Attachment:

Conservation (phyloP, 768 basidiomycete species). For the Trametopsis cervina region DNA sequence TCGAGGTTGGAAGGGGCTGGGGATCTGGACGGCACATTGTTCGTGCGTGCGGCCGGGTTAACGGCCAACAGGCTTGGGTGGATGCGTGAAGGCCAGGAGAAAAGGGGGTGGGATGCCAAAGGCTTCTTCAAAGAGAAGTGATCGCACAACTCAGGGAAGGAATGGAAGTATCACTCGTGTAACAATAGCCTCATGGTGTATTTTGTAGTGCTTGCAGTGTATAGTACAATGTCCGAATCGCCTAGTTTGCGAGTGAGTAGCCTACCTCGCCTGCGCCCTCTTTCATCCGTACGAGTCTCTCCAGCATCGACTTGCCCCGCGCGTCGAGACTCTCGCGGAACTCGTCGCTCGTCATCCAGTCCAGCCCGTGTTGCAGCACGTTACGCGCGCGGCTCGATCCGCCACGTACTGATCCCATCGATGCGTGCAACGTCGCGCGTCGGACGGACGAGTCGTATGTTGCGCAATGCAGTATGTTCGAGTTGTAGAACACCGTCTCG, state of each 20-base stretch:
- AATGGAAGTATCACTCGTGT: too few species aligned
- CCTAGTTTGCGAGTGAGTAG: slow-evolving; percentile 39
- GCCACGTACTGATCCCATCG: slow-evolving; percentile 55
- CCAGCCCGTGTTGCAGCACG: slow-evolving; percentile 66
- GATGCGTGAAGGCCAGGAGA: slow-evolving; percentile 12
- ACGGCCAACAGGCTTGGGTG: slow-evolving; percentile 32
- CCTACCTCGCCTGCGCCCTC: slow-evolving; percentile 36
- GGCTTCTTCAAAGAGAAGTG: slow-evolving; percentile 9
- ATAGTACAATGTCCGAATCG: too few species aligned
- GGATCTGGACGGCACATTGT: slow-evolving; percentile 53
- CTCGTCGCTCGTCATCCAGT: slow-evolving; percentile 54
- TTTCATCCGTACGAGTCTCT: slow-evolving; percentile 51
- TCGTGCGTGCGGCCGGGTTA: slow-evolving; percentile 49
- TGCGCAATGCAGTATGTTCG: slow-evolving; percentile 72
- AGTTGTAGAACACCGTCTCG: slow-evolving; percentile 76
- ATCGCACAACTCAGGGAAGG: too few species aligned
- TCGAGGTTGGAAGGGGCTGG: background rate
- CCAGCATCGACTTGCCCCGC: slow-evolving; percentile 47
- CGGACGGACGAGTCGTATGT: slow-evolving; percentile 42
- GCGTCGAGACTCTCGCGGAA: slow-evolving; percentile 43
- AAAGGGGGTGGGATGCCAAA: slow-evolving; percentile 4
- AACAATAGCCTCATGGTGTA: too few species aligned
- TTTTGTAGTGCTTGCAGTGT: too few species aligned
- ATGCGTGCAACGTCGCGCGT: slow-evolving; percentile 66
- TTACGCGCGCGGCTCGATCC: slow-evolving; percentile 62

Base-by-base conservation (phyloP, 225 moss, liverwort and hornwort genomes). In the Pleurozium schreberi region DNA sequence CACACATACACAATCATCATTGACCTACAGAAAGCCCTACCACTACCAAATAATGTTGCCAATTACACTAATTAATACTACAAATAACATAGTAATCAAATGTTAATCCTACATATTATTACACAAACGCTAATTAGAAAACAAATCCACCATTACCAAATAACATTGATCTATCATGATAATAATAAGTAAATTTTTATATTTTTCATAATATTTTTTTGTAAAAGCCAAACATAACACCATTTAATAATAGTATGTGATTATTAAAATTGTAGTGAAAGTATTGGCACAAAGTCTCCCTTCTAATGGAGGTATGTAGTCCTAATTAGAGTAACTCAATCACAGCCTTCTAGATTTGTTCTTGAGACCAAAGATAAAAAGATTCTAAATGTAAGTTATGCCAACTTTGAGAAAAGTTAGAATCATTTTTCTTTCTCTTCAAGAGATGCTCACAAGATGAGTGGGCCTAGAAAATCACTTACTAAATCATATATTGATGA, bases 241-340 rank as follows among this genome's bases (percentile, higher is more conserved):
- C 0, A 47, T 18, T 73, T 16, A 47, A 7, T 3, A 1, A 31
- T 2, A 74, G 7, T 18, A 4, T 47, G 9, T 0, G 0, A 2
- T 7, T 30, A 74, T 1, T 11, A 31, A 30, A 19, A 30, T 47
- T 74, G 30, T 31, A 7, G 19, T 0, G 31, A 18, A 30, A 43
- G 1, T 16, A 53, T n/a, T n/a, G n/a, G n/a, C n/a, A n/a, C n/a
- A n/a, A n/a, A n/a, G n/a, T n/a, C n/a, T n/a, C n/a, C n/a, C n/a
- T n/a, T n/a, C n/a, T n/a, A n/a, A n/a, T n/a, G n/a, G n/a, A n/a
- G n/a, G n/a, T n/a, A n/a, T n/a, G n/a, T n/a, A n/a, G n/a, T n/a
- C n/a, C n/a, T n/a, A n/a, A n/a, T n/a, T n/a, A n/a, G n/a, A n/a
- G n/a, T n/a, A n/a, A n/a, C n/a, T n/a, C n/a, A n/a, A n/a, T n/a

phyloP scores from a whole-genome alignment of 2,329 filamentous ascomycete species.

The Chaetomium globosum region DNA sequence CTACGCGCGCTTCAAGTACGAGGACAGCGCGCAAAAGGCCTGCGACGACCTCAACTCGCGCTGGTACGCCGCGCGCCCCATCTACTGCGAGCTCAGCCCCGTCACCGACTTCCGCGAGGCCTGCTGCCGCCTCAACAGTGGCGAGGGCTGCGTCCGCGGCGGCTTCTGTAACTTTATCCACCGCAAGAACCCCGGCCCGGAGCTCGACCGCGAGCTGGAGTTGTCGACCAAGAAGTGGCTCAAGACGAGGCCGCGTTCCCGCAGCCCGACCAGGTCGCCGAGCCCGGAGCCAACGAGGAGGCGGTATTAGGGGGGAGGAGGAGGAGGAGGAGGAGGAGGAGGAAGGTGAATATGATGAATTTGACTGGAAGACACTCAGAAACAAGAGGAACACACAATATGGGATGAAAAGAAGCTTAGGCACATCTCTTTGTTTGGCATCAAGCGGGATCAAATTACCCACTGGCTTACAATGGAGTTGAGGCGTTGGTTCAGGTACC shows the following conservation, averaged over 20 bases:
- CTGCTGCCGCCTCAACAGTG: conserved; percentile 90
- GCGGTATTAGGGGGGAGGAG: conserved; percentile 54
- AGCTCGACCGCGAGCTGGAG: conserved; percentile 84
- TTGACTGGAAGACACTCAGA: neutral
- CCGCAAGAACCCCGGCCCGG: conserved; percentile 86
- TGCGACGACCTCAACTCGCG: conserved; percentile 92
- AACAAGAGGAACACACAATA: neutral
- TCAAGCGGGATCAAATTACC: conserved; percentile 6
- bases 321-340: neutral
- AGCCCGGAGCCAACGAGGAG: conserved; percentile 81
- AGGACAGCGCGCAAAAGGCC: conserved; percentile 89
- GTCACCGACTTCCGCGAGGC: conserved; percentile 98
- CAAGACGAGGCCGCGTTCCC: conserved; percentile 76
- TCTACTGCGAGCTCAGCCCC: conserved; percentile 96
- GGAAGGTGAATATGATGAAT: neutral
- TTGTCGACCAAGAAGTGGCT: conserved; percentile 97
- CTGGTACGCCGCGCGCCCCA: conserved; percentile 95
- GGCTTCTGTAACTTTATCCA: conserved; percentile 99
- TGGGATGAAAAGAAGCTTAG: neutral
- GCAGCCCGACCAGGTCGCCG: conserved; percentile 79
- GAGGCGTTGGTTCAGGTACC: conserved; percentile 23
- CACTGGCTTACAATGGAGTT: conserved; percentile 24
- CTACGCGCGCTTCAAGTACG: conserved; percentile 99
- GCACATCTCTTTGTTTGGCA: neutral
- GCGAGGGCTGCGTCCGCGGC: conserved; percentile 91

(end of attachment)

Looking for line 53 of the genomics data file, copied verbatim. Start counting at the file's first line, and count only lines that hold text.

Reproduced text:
- TCTACTGCGAGCTCAGCCCC: conserved; percentile 96